Babs Vinden-Cantrell, a Stockfordian (look it up) who made Beeston her home many years ago,  has had a life worthy of a book in itself: winning awards for her writing at a young age, becoming a professional dancer on stage with Les Dawson before a career in the Army took her around the world. Yet her first series of books are not dashing adventures on lime-lit stages or distant battlefields;  but above human heads, flapping around with a bunch of chirpy fledglings. Meet the Seagull Chicks: Seb, Petal, Chase, Romiley and Edge, the winged heroes of Seagulls Don’t Eat Sorbet and Seagulls Got To Dance.

“I got the idea for Seagulls Don’t Eat Sorbet from real real-life incident” Babs explained “I was at Blackpool and while seagulls were diving down stealing ice creams, they left sorbet alone. My brother Barry remarked on this and an idea jumped into my head”. This serendipity has served well, setting off a rich creative process.

The books, beautifully illustrated by Eszter Katona, follow the adventures of the chicks, with Blackpool playing a major role. While Beestonians are possibly more used to the delights of Skeggy, the books conjure up the magic of being young and running wild, through the arcades and attractions, of a Summer in a seaside resort. Babs has tremendous affection for Blackpool, and it shows throughout: as well as a grippingly funny story there’s a deep affection. Blackpoolloves her back too, with her books available for sale at the local tourist offices.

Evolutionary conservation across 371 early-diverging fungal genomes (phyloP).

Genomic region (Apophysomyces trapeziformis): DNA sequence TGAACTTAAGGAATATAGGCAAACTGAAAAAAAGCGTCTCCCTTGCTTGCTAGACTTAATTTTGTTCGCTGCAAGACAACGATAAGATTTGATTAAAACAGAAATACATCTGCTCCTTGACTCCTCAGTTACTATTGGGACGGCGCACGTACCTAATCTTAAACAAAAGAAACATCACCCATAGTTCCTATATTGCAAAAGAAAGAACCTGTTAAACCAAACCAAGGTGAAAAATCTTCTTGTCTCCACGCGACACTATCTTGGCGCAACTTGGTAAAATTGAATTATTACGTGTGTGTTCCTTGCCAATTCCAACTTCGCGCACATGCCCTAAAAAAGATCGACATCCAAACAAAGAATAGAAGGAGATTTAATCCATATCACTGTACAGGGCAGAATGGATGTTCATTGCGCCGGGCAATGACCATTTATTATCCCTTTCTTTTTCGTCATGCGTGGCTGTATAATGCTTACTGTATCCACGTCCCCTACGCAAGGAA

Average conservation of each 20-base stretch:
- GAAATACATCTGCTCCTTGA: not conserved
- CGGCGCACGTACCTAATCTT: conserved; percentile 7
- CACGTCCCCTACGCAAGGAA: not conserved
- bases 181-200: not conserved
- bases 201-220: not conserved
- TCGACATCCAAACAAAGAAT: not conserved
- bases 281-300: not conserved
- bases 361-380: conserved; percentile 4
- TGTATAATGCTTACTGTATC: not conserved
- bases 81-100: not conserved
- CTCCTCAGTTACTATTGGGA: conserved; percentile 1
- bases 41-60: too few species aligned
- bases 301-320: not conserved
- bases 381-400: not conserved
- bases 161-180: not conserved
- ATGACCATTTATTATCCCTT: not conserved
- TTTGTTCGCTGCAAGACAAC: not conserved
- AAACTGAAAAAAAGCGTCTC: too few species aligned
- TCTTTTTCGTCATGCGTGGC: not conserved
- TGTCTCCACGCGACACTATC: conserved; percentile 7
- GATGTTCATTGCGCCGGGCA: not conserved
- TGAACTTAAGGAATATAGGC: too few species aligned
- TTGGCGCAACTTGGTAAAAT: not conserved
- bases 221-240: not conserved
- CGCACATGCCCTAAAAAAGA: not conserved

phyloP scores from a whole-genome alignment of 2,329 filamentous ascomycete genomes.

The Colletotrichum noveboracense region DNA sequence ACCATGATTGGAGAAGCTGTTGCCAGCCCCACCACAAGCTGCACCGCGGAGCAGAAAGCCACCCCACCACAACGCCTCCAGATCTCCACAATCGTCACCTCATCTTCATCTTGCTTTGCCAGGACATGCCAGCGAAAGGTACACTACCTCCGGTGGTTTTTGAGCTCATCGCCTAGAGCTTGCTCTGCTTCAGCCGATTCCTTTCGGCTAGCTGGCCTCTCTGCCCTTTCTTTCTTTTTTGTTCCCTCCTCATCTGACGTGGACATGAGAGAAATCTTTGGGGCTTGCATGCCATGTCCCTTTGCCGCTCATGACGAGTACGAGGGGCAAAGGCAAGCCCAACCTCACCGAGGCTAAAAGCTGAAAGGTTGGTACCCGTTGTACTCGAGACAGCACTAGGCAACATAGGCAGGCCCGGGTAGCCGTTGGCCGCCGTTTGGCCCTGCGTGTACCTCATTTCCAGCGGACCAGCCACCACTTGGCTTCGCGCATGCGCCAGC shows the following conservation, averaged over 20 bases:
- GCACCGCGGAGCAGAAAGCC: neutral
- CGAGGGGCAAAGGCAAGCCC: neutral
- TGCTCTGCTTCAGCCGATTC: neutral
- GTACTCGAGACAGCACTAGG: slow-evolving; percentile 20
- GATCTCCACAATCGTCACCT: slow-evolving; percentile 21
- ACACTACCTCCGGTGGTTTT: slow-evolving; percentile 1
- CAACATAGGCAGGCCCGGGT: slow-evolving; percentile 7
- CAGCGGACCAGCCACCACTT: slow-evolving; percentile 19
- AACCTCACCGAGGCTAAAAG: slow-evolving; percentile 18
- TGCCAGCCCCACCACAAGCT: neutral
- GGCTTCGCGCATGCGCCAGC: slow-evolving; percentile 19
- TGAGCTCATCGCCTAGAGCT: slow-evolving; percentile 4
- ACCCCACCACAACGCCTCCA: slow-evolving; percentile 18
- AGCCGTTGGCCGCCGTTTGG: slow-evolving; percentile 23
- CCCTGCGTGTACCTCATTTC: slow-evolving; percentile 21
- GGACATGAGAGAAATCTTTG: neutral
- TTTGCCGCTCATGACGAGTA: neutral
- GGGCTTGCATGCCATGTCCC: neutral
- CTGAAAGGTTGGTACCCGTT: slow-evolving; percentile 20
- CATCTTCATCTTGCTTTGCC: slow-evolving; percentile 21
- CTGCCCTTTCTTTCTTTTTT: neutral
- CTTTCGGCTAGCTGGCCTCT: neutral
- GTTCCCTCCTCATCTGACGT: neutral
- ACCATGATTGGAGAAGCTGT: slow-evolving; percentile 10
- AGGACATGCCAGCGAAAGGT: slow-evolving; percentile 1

“I loved going there” Babs tells us “ I still love going there” . She single-handedly brought up three children herself, now all adults, and thus can bring that exhilarating (and occasionally terrifying)  freewheeling chaos to the stories. The chicks are great characters: originally Babs planned a single book with few illustrations, focussing on a single chick, Seb. But after several attempts, and some advice and encouragement from friends (including, wonderfully incongruously, Tom ‘Lofty from EastEnders’ Watt) she pulled in an illustrator and decided to tell the story in six standalone books.

How does living in Beeston influence her work? “I live near Attenborough Nature Reserve and am there often: it’s impossible not to be inspired by the life and beauty there”. So if you’re walking those pond-side paths soon, and you see Babs staring at a magpie at the same time a lightbulb pings over her head, we’re all in luck: Babs imagination is a treat to us all.

Grab a copy of  Seagulls Don’t Eat Sorbet and /or Seagulls Got To Dance from The Plane Tree / via online retailers.


Seagulls Got to Dance

Book Review by Leif Turpin (Aged 6)

I read the books with my dad at bedtime and liked the one at Blackpool, because I like seasides and all the things are there. I liked candyfloss, arcades and I like ice cream but not chocolate icecream. I would like to be a seagull because I like how they fly and have fun like the chicks. The chicks are funny and made me laugh. They’re a bit silly, and I like that cos I’m also a bit silly. I’m also a bit crazy, and they’re a bit crazy.

I want to read it again!